Imagine meeting the man or woman of your dreams. You are in bliss as the two of you undertake the journey to build a loving, and comfortable relationship. The relationship is a safe haven, a place of solace. It is so sacred that the two of you become romantically involved. You trust one another so much that harmless photos or videos are shared, and saved on each other’s mobile or media devices for future viewing. Then the unthinkable happens…a nasty break-up, someone hacks a cloud storage network, or a third party obtains the media and sells it for profit. You hear about your photo being posted on a revenge porn mogul website such as, Texxxan.com or Is Anybody Up.com. What remedies do you have? Will the legal system step in? Is the “injured party” entitled to relief?

Critiquing Fashion: Where to Start and How to Improve Fashion Critique

By Diana Chan | amdlawgroup.com
How do we critique fashion? What is fashion? How is it defined? Is fashion defined by the trends? or the uniqueness? or the quality? or the time period? There are such diverse brands, cuts, fabrics, accessories, colors that at first glance, fashion doesn’t seem like the type of industry that can be critically analyzed. There are too many factors, nothing is standard, and it is continually changing. Unlike art, the fashion industry is heavily business-oriented and centered on hard-pressed deadlines and at times mass production. So how can we critique fashion?

International Intellectual Property – Case Study #1

Imagine a publishing firm based in the United States called “KDBM Publishing” (a fictitious company). At PJD, they specialize in novels of fictions, and children’s books. To protect the creative ingenuity of their authors, PJD has copyrighted all of their works. However, copyright laws in foreign countries work differently than those in the United States. For example, in Canada, the dissemination of digital files is legal as long as the distributor is not making a profit. In the United States however, this is as known as piracy, and is illegal. If a citizen of Canada had digital files of PJD Publishing’s works and decided to distribute them for free, although this would legal in Canada, they would be in violation of The United States copyright law. Creating a consistent legal framework internationally are the efforts of international intellectual property law. In achieving this, intellectual property owners do business internationally while being protected by global intellectual property standards.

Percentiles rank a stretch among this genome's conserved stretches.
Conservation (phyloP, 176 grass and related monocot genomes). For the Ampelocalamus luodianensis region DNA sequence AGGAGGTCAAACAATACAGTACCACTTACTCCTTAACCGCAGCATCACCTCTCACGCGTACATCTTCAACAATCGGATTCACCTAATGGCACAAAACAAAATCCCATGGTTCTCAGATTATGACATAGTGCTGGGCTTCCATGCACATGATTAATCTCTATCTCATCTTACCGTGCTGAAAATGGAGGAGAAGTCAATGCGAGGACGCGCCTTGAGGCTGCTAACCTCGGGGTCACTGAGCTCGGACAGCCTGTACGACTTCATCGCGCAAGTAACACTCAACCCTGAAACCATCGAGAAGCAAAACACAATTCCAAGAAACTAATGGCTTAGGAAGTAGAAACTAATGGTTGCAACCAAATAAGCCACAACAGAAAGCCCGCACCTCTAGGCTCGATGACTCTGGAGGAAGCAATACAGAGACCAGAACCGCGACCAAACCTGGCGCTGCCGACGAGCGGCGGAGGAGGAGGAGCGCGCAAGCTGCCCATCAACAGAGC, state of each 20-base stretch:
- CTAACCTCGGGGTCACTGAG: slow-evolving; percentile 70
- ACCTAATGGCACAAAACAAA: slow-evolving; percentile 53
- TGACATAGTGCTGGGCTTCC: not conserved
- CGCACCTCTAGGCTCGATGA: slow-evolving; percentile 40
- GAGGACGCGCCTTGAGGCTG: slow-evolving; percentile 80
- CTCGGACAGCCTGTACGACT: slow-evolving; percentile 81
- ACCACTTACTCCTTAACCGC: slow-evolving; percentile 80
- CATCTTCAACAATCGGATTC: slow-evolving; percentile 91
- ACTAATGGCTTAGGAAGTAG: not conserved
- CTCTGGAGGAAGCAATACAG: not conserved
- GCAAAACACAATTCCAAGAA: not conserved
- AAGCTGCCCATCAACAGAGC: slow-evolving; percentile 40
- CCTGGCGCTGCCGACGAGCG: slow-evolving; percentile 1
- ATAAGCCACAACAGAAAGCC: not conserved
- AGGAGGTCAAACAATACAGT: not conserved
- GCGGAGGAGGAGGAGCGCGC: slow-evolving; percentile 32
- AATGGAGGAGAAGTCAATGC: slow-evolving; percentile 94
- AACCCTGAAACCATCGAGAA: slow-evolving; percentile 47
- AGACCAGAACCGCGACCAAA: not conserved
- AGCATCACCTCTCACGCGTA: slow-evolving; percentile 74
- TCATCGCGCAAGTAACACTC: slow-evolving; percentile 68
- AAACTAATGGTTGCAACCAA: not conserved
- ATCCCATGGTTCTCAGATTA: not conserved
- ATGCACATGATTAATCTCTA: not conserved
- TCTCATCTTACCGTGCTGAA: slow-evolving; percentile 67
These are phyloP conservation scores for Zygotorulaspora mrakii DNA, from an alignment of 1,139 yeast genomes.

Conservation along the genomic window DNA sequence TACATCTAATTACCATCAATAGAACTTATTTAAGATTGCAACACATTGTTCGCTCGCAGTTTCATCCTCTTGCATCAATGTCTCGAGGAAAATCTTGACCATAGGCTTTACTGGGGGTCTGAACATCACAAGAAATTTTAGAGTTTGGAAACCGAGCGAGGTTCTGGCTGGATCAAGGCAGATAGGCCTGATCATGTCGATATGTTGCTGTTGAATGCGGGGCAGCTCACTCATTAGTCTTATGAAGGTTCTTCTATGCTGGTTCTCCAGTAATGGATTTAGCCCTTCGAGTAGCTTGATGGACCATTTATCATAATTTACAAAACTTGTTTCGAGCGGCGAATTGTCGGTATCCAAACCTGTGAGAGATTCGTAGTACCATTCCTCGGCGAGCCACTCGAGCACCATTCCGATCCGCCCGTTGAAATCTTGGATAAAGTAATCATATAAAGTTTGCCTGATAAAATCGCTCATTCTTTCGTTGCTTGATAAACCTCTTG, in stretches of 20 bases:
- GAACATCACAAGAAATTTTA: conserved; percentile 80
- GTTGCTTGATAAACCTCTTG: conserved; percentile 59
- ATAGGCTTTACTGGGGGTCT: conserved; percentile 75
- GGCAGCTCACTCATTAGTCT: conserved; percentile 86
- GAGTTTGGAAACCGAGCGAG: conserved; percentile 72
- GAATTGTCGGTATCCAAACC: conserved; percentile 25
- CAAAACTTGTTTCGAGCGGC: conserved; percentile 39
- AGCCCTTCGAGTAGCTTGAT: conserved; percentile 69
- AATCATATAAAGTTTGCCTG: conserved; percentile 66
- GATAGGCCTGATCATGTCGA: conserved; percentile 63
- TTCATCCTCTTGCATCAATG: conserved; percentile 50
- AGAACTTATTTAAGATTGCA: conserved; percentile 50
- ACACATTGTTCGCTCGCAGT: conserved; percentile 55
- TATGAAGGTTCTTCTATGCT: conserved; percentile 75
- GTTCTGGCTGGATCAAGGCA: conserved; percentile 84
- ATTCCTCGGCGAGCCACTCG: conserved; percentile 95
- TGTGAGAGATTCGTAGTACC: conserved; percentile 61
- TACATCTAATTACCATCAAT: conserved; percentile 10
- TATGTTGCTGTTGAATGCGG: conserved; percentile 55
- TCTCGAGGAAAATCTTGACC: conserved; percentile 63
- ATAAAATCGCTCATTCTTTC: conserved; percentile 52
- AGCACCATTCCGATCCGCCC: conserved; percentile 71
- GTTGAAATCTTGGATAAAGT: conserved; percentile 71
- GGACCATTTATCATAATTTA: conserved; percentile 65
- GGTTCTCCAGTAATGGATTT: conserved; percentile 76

Obvious Copying of an Iconic Design Yet Still an Uphill Battle

Owned by Nike since 2003, Converse’s Chuck Taylors have existed as a classic pair of shoes. Converse’s Chuck Taylor All Stars, commonly known as “Chucks,” are well-recognized by its classic rubber toe and sole and variety of colors. But over the years, look-a-likes from brands like Skechers, H&M, Fila, Ralph Lauren, Walmart, and several others have now led Converse to sue 31 companies for trademark infringement.